The concept of ‘cut-offs’ almost exclusively been dealt with as a form of repair (Jaspersen 1998, Schegloff 1977) where we find ‘a compression or foreshortening of words (or syllables) in ongoing talk’ in order to attend to a trouble source (Local &; Walker. 2004. 1394). What the literature lacks, however, is an observation of such forms that do not attempt to’ repair’ any notion of linguistic trouble. Such instances of these ‘cut-offs’ are evident in the language, and also appear to share common contextual and sequential properties.
When we claim that something is an instance of repair we mean that speakers are adhering to ‘problems in speaking, hearing and understanding’ within the ...view middle of the document...
A fairly explicit example of non-repair cut-offs is where the speaker halts the progressivity of their speech, most often mid-word, to ask or observe the hearer’s availability with regards to the conversation:
1) NB. VII. Power Tools
Edn: I [know en y[er do] in real good ar[ntche.]
Mar: [.t.hhh [E : n] [I : ' ]m jis:so delighted I
cn do it E[dna cz] if:I didn'do it we'd haft[uh hire it] do:ne,
Edn: [.hhhhh] [Wih y'know] 3:00
Edn: i-yihknow it's funny uh:: uh Bud played et San Mar-av yih
Mar: =Su:[:re.] ˚Mm h m,]
Edn: [I'm ] not g'nna] take [too lon]g. [.hhhhh]
Mar: [.hhhhhh] No u[m wait] 'n on the
ulectrician 'e hasn' been here e-all en .hhh he w'spoze t'be
here et ei:ght uh'clock this ˚mornin[g
Edn: [Oh: god.I u:I k- I give
uh- you know we gotta ch- we've gotta cra:ck in ar: beautiful
new basin I to:ld [juh,]
Mar: =I kno::[w,
Edn: [(Bill) j'st gotta come'n putta new one the l-guy:'s
gotta come en check it'n see::'v iv it's authennic thet it
cra::cked'n all this bit yihknow,=
Edn: .hhh B't anyway we played golf et San or Bud played et San
Ma:rcus so I went down with'im yihknow that's back'v Ensk- 3:30
Edna starts-up a new topic; prefacing the story with ‘yihknow it’s funny uh::’ followed by the starting contextual line of the story ‘Bud played at San Mar-‘. It is within the nucleus of this the first syllable of ‘Marcus’ that she abruptly cuts-off to ask Emma’s availability and whether she ‘has a minute’.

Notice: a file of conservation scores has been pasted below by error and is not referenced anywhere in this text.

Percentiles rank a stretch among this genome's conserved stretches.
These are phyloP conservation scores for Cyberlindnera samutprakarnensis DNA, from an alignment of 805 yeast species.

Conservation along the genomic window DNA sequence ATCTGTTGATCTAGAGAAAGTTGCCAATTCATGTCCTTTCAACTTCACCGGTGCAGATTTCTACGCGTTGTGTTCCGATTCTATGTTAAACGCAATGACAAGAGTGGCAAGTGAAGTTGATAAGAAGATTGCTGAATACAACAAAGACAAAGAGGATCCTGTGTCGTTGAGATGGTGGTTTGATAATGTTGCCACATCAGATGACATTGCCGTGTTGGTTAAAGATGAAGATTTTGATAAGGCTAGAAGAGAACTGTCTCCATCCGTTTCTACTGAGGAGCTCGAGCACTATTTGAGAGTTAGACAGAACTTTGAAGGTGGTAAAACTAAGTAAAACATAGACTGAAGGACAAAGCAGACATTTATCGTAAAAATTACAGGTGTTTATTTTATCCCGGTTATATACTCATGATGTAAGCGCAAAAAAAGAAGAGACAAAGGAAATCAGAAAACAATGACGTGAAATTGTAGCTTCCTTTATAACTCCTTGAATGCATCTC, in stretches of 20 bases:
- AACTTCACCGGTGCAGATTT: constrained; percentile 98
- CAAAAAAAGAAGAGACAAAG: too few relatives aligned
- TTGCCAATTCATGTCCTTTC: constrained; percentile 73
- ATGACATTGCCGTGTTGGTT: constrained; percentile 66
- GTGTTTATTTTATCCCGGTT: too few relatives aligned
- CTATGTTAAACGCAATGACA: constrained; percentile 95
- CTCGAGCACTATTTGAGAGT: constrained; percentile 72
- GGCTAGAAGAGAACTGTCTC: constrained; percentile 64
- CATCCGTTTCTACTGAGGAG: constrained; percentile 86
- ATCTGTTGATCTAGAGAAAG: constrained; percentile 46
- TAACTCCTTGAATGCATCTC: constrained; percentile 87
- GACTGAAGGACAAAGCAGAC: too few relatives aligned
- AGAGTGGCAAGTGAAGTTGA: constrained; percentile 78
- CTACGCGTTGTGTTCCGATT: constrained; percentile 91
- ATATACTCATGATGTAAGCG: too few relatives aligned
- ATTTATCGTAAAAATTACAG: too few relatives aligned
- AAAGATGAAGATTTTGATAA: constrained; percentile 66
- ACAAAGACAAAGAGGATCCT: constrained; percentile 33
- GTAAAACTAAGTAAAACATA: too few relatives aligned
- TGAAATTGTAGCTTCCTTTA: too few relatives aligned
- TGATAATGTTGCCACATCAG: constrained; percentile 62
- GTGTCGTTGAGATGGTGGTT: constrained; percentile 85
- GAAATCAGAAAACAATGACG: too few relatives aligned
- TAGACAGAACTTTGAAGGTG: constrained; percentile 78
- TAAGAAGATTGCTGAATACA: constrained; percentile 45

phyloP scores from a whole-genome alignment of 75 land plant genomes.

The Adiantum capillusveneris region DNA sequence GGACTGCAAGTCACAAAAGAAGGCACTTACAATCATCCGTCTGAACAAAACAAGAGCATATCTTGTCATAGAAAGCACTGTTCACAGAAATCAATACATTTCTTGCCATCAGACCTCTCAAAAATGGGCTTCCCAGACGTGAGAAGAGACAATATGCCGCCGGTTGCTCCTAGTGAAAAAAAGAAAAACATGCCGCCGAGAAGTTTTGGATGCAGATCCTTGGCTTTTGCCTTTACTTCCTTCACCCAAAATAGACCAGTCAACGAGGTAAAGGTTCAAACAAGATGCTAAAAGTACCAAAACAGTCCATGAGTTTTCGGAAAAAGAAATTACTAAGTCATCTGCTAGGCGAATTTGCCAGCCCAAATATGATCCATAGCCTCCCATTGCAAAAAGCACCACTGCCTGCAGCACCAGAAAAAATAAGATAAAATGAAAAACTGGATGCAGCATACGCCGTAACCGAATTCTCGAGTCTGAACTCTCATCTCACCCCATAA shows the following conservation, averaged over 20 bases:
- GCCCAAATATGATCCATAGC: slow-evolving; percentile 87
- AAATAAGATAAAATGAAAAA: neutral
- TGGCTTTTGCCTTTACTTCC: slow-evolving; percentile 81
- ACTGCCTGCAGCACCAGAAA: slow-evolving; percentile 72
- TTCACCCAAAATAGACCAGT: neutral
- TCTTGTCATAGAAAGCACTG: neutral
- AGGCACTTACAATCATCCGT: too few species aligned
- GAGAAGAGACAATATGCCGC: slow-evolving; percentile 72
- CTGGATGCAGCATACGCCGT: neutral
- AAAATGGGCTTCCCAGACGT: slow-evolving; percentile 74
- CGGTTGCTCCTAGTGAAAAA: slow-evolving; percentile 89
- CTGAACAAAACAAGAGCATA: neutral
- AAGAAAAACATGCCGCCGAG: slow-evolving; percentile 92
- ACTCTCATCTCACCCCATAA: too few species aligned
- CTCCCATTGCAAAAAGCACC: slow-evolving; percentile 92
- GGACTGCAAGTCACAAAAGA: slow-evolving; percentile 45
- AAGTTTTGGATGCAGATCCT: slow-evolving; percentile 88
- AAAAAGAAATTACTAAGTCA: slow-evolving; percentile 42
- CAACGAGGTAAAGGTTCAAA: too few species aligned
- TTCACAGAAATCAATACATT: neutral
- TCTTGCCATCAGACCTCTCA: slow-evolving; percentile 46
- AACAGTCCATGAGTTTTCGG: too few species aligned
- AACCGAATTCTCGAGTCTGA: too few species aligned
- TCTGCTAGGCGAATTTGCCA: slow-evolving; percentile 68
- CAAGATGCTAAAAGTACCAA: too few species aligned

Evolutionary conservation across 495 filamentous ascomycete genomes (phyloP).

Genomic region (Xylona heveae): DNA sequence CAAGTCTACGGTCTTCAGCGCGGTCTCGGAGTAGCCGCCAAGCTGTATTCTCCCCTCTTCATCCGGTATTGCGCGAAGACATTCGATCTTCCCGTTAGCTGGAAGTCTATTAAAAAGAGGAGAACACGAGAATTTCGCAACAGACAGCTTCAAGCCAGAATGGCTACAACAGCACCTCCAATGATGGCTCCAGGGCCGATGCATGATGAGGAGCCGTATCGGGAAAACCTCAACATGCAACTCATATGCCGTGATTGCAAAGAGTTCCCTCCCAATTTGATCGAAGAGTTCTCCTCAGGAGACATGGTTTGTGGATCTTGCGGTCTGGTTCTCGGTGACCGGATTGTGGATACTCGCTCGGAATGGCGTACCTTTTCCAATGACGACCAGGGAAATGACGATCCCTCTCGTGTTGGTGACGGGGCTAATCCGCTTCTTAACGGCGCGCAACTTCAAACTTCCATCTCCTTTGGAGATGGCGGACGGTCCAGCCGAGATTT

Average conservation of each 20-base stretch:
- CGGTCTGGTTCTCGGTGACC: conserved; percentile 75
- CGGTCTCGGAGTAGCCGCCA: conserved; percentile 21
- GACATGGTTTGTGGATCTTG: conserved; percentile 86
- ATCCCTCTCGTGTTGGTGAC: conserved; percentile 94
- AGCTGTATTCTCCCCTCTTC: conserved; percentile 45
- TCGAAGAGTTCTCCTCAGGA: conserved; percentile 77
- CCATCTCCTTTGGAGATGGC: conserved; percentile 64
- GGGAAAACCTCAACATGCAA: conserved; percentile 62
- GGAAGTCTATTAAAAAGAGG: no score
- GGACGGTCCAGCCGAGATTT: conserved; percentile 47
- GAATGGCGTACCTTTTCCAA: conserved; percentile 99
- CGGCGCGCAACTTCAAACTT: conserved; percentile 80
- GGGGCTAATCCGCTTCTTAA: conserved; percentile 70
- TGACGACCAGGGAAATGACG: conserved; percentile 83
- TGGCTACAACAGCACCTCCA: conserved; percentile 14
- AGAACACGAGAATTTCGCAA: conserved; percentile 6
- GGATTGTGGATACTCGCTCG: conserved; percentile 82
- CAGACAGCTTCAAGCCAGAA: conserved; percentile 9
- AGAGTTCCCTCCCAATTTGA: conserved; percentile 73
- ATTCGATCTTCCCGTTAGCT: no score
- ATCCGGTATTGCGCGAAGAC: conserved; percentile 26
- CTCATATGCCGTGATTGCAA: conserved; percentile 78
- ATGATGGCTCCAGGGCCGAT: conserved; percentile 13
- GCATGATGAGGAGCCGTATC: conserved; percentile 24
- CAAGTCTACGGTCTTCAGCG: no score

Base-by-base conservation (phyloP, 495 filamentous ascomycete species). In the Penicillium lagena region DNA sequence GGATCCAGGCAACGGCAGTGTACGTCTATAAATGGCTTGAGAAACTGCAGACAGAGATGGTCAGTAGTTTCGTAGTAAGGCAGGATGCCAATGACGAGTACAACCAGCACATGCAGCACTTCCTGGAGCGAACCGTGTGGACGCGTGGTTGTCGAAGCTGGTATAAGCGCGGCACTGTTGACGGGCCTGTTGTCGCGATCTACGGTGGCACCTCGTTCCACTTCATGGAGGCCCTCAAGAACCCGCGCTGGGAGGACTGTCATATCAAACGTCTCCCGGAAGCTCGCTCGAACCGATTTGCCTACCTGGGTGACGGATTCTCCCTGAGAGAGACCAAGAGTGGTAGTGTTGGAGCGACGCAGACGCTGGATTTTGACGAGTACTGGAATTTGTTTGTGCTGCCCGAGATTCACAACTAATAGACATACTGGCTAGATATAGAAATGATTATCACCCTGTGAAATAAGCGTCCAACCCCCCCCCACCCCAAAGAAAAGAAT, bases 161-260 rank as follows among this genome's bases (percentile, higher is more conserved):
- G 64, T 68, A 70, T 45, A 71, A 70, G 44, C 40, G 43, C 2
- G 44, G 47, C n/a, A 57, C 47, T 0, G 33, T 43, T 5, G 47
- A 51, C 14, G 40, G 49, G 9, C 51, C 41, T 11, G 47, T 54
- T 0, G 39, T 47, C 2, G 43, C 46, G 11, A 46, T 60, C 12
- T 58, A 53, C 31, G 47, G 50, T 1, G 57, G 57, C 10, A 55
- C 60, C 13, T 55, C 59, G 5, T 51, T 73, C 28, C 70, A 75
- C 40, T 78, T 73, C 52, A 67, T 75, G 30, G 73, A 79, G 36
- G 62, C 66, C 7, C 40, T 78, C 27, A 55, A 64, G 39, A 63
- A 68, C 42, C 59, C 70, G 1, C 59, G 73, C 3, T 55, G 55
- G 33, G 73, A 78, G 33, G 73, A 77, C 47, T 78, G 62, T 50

The topic change exampled is particularly overt; its formation created by a very clear story preface which as a result acts as a signal for Edna to examine and observe the position and status of her hearer. The topic change signals an appropriate time to check the availability status of the hearer, not just for the duration of the story, but also for the duration of the entire conversation. This overt story prefacing is the first clear topic shift in the conversation; and thus the first signal, or appropriate point for Edna (the caller) to actually ask her listener whether she is free to talk. Asking for the availability of the person you have called most typically is found in the opening stages of conversation (include Sacks quote /example here) However this particular conversation opening lacked such typical conversation-opening conventions:
Edn: Hello Margy?
Edn: [.hhhh We do pai:::nting, a:nti[qui::ng,=
Mar: =I(h)s tha:t right.=
Edn: =Ehhhh[hhhhhhhh[#hh]#hh (1)
Despite the conventional interchange of ‘hellos’ in lines 1 and 2, and confirmation of speaker in 3, Edna goes directly into a joke that Margy responds to and immedietly plays along with as a result of...